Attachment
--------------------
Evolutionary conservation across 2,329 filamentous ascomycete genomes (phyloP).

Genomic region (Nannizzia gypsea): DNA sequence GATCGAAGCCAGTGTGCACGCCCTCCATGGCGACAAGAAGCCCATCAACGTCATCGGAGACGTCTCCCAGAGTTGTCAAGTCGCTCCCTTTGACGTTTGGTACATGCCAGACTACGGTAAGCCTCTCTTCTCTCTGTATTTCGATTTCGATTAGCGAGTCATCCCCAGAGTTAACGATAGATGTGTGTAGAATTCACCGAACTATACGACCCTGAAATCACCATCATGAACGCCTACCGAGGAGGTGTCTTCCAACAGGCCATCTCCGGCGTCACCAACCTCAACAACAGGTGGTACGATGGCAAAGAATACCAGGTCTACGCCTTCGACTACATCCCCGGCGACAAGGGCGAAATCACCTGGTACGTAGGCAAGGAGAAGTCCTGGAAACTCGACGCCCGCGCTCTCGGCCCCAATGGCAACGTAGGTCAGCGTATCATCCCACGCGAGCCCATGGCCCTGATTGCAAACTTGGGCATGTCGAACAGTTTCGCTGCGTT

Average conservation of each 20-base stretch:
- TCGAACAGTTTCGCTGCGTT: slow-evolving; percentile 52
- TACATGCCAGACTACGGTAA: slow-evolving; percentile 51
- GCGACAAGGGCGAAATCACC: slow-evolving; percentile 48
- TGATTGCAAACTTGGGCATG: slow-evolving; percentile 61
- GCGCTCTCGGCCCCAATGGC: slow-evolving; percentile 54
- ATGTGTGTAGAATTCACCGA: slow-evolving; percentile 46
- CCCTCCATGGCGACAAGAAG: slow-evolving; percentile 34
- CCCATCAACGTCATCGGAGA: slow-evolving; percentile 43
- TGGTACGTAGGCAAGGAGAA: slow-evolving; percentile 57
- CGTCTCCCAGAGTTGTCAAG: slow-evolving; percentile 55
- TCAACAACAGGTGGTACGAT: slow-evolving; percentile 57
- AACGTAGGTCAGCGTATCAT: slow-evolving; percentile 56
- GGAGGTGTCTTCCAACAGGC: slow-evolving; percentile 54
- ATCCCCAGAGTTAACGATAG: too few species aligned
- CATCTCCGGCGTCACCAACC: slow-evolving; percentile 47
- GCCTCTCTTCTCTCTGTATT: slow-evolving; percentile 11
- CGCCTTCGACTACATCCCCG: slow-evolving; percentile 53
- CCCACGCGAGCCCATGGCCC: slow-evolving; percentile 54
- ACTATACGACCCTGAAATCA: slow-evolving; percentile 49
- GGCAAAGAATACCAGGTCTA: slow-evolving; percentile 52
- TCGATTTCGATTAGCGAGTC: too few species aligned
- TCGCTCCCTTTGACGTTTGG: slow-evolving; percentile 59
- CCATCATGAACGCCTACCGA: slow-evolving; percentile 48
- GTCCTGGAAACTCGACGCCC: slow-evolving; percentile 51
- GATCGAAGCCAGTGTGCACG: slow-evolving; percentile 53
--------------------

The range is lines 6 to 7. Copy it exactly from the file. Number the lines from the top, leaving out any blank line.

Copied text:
- GCGACAAGGGCGAAATCACC: slow-evolving; percentile 48
- TGATTGCAAACTTGGGCATG: slow-evolving; percentile 61